Imaam al-Dhahabi wrote in Al-Tibb al-Nabawi (Dar Ihyaa al-Uloom, Beirut, pp. 228-229):
Chapter: Regarding the Encouragement of Teaching medicine
His (alayhis salaatu was-salaam’s) saying, “Allaah did not send down a disease except that it has a cure” has already preceded. We say: This (hadeeth) necessitates the mobilization the people’s [lofty] concerns [for medicine] and incitement of (their) determinations to learn medicine. And it has already preceded that medicine is a skill. Imaam al-Shaafi’ee said, “I don’t know of a knowledge more noble than medicine after the halaal and haraam.” And he used to be concerned (and grieved) over what the Muslims had neglected of medicine, and he would say, “They have neglected one third of knowledge and have entrusted it to the Jews and Christians.” And he used to say, “Indeed the Ahl al-Kitaab have dominated us with respect to medicine.” And al-Shaafi’ee, alongside his greatness in the knowledge of the Sharee’ah, and his great skill in Arabic was also insightful in medicine. The writer (i.e. al-Dhahabi) says: And I have seen our Shaykh, Shaykh Ibraaheem al-Raqiyy to be insightful in medicine, and likewise our Shaykh, Shaykh Taqi al-Din Ibn Taymiyyah, and Shaykh Imaad al-Din al-Waasitee (rahimahullaau ta’aalaa) [were insightful in medicine]. Hippocrates and others have said, “Medicine is inspired by Allaah,” and Hippocrates is the chief of this discipline. His school of thought regarding it is the sound, correct school of thought. He was followed therein by Galen who is the leading scholar of this discipline as well, and both of them are venerated a great deal by the physicians.
There are some nice benefits from this quote, from them:
That a Muslim should strive to educate himself about that in which his health and well-being lies and to be familiar with the foundations of medicine. A great starting point for this is to get a good basic grounding in biochemistry and nutrition. This ought to become common knowledge.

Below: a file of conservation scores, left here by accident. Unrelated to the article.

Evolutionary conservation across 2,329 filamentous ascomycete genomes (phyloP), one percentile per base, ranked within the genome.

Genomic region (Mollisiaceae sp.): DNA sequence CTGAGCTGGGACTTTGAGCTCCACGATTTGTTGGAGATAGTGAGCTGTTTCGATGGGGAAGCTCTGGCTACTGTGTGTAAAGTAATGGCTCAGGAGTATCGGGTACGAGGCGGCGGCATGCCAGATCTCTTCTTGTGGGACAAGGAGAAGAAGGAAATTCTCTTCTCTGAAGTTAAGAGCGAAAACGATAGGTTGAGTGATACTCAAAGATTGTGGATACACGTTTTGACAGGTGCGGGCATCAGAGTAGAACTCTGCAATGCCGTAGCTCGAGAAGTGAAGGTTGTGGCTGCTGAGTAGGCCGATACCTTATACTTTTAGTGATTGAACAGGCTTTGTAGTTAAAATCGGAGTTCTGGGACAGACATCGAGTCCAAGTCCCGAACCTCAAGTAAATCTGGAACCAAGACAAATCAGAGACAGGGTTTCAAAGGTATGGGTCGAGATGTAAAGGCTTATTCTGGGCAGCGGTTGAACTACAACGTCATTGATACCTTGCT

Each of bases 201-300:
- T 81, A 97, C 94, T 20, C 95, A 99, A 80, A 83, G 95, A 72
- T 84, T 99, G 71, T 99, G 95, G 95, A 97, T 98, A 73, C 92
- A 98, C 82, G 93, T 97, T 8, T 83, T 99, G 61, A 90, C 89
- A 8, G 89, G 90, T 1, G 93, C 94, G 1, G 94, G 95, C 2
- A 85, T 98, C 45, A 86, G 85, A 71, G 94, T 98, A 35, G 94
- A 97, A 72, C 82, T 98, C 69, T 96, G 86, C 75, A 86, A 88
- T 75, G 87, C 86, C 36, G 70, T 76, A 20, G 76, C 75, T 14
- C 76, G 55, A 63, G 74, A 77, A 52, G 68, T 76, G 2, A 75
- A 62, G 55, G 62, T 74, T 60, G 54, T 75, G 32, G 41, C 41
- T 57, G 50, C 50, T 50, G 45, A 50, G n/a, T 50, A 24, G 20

That the great Scholars of Islaam were insightful and knowledgeable of medicine, and from them Aa’ishah (radiallaahu anhaa), and likewise al-Shaafi’ee, Ibn Taymiyyah and others.
That there were from the Muslim scholars who grieved at the fact that the Muslims were not at the forefront of medicine and had left this discipline to others, being reliant on them with respect to it.
That Muslim Scholars acknowledge that the correct and sound madhhab (school of thought) with respect to medicine (as in its basic foundations) can be found in the teachings of Hippocrates and Galen.
Following on from the last point, that the core principle of medicine is founded upon healthy-eating and a healthy life-style, and as the saying goes, “food is medicine and medicine is food.” The nature of one’s diet and lifestyle also determines the type and nature of the diseases that one succumbs to. Simple natural, wholesome diets (offering wholesome nutrition) suited to locality and environment lead to simple diseases which are short-lived and resolve easily, and which can be treated with the simplest of (natural) medicines. Complex diets consisting of refined foods and what in reality cannot even be said to be food, not providing the required nutritional intake the body needs for it to function properly at the biochemical level, lead to complex, chronic (long-term) diseases, requiring complex interventions. Precaution in diet is the foundation of all medicine, and this is what all nations and civilizations and cultures affirmed (through centuries of experience), and each of them developed their own forms of Natural medicine upon this basic foundation.